Corporate Wellness Work Smarter, Not Harder

Corporate Wellness: Work Smarter, Not Harder

by Amelia Wilcox

We are excited to have one of our distinguished partners as a guest blogger today. Please meet Amelia Wilcox, CEO and Founder of Incorporate Massage. We have loved having her and her talented team of massage therapists in our office helping us relax. She is going to share a few corporate wellness tips today.

In recent years the myth that we only use 10% of our brains has been largely debunked. But let’s pretend, just for a moment, that it’s true. What if we only used a fraction of our mental powers? And what would be the outcome if we increased our mental capacities at work, even ever so slightly? Of course we’d all like to. And most of us try.

But for many organizations, “trying” to be smarter about work revolves around burning the midnight oil, working longer hours, coming in earlier, plowing through lunch, etc. Does it work? Usually not. Ramping up our input doesn’t always mean increasing our output. When it comes to really moving the needle, increasing brainpower at work often takes a different approach. And the results go beyond production—they create happier, mentally healthier employees. With that being said, let’s take a look at a few ideas that can improve your office’s brainpower.

1. Office Zen

Calming down in a work environment that’s constantly on the go has benefits that go well beyond a decrease in stress. In a recent study, researches found that mindfulness meditation improved critical cognitive skills in a controlled group who practiced it for 20 minutes a day. The list of benefits is extensive. If you’re interested in introducing meditation into your office, consider a few things:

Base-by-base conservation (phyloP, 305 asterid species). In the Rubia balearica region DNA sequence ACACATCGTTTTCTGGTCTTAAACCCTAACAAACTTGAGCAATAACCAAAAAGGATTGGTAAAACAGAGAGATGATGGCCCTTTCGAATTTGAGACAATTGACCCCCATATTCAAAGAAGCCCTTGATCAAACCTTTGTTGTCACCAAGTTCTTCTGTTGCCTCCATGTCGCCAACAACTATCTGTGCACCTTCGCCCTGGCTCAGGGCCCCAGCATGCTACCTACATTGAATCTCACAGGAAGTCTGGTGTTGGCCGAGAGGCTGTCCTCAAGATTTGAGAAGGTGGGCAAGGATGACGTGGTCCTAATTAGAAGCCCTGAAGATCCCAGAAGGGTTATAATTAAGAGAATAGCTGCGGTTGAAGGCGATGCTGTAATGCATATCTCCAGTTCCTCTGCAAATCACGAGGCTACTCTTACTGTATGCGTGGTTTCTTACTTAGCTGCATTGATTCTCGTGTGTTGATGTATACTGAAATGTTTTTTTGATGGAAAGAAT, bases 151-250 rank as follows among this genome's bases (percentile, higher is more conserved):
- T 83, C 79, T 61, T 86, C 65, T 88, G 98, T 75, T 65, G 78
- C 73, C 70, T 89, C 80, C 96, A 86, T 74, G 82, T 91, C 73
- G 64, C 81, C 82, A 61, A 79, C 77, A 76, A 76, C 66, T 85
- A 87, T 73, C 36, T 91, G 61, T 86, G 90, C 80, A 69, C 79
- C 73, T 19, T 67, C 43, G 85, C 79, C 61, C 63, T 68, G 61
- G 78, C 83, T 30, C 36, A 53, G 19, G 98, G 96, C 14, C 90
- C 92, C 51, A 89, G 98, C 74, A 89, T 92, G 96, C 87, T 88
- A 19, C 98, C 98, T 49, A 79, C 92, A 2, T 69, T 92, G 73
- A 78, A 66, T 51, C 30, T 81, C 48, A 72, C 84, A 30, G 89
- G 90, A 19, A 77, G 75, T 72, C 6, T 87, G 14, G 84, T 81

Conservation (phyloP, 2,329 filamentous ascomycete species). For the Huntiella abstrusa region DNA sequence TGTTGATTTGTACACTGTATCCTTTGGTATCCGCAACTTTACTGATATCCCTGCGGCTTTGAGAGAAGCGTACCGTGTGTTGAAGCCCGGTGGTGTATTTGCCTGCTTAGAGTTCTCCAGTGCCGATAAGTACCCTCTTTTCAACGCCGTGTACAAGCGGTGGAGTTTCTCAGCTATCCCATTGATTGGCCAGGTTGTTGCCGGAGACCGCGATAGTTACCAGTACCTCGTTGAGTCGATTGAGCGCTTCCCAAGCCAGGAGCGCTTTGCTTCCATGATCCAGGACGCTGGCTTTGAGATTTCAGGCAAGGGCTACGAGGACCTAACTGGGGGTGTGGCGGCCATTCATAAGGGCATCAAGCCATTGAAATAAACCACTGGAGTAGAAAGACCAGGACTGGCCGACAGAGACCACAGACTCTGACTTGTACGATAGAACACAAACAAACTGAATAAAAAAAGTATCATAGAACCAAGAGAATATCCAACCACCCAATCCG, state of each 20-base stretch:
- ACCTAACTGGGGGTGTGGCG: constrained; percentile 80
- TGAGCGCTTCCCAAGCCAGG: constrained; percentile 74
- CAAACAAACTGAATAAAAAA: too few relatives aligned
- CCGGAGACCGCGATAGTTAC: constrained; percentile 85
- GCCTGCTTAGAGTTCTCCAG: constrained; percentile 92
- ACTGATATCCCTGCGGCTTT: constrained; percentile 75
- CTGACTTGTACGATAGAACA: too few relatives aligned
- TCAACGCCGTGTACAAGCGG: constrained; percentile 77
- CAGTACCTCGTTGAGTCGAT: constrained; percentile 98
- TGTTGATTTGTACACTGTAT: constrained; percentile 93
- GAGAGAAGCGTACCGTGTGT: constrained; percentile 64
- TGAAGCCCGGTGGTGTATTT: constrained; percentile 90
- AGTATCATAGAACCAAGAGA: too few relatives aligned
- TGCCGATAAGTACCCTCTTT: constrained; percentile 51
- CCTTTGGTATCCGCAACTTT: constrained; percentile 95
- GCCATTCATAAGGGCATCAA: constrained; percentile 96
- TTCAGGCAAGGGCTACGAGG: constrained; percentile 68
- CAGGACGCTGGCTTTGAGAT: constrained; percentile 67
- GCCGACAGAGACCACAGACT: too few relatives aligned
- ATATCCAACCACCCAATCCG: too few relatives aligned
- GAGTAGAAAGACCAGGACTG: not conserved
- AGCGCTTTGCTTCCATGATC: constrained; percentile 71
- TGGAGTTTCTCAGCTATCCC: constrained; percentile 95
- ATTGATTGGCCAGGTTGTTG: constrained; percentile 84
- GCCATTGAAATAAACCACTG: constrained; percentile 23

Mindfulness meditation improved critical cognitive skills in a controlled group who practiced it for 20 minutes a day.

  • Hire a trained meditation expert to come in for a lunch and learn or a brief training session. You’ll be surprised how effective just an hour of meditation training can be.
  • Encourage your employees to focus on their breathing for ten minutes every hour.
  • Begin meetings with a few minutes of breathing exercises instead of jumping right into the business at hand.
  • Post simple, subtle reminders around the office that encourage employees to take time out of their day to breathe, walk, and be mindful of their surroundings.

2. Nap Time

Napping comes with a certain stigma attached to it. Babies nap, and we’re working professionals after all. But recent data suggesting that we’re becoming more sleep deprived along with another set indicating that napping has some really nice benefits in our daily lives mean that introducing napping into your workplace might not be such a bad idea. Naps can restore alertness, enhance performance, and reduce mistakes and accidents. A study at NASA on sleepy military pilots and astronauts found that a 40-minute nap improved performance by 34% and alertness 100%. An office that’s completely alert and performs more than thirty percent better sounds nice, right? Here are a few ideas to get you started.

NASA Study found that a 40-minute nap improved performance by 34% and alertness by 100%.